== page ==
Five dead and 17 missing in California wildfires

Two young children and their great grandmother are among the dead

Five dead and 17 missing in California wildfires

A firefighter makes a stand in front of an advancing wildfire in Redding California, 28-07-2018. Image: AP Photo/Marcio Jose Sanchez

Two young children are among the latest victims to die in wildfires raging through northern California.

The four and five-year-olds died alongside their great-grandmother in the city of Redding - taking the total number of dead to five.

Melody Bledsoe, 70, is believed to have become stranded in her home along with five-year-old James Roberts and his four-year-old sister, Emily.

Their bodies are yet to be formally identified.

It brings the number of people feared dead to five – after a fire fighter and an 81-year-old bulldozer died trying to contain the blaze.

Carr Fir fire

More than 38,000 people have been ordered to evacuate their homes as the fires enter their sixth day.

A total of 17 people have been reported missing in the area - but officials say most are believed to be alive as their houses are still standing.

Around 3,500 fire fighters are struggling against a blaze that has burned through an area nearly three times the size of San Francisco.

Officials say the fire is growing "uncontrollably" and closing in on homes as high winds and triple-digit temperatures drive flames through bone-dry vegetation.

A firefighter walks along a containment line while battling a wildfire in Redding California, 28-07-2018. Image: AP Photo/Marcio Jose Sanchez

Emergency

US President Donald Trump has declared an emergency in California - allowing counties affected by the wildfires to receive federal assistance.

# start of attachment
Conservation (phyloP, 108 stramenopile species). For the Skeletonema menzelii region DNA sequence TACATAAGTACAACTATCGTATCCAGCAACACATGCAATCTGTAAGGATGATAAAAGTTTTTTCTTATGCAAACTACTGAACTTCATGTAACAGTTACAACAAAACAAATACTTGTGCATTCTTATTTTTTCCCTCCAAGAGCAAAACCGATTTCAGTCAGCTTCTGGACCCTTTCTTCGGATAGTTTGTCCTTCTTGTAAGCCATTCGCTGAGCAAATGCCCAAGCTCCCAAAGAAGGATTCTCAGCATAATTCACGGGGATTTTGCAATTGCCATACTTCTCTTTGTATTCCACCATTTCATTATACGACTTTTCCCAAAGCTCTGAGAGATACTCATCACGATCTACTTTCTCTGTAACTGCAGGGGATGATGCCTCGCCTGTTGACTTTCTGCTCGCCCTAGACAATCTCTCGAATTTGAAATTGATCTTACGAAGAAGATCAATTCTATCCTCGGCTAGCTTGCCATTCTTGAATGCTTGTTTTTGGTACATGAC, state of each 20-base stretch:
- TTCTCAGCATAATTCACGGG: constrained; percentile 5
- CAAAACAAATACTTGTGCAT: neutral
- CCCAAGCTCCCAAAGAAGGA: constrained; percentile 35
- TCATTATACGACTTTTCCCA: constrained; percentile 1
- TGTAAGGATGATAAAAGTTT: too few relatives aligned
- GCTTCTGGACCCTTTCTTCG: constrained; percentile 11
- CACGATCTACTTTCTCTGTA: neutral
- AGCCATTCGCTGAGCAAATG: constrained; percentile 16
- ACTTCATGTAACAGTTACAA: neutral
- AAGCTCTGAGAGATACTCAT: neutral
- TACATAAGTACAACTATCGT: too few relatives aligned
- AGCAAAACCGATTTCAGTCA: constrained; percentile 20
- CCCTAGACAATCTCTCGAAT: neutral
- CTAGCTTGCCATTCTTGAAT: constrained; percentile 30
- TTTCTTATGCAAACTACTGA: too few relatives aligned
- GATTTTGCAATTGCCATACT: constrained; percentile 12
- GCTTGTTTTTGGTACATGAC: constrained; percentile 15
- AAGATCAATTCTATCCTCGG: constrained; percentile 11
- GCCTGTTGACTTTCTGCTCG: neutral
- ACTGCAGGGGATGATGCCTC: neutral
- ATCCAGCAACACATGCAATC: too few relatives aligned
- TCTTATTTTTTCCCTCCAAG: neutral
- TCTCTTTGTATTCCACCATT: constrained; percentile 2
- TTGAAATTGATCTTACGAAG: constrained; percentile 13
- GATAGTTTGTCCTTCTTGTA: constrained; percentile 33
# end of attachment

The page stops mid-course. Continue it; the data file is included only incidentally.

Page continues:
Shelters in schools and colleges have reached full capacity in Shasta County, and the US government has approved aid for California to stop its spread and deal with its consequences.

One town, Keswick, has been reduced to smouldering ashes by the inferno, which whipped into a fire "tornado" on Thursday, leaping on gale force winds across the Sacramento River.

"This fire was whipped up into a whirlwind of activity, uprooting trees, moving vehicles, moving parts of roadways," Ken Pimlott, director of the California department of forestry and fire protection (CalFire), said.

"This fire is a long way from done."

A firefighter walks near flames from the Carr Fire in Redding, California 28-07-2018. Image: AP Photo/Noah Berger

Damage

The damage already done by the California fire is extensive.

Most of the 500 buildings already destroyed and 5,000 under threat are in Redding, where 90,000 people live.

US officials are also tracking 89 active large fires across 14 states. They include major blazes close to Yosemite National Park and in the San Jacinto mountains.

Wildfires have ravaged around 4.15 million acres of land in the US this year.

Although well above average for the same period over the past decade, it is down from 5.27 million acres in the first seven months of 2017.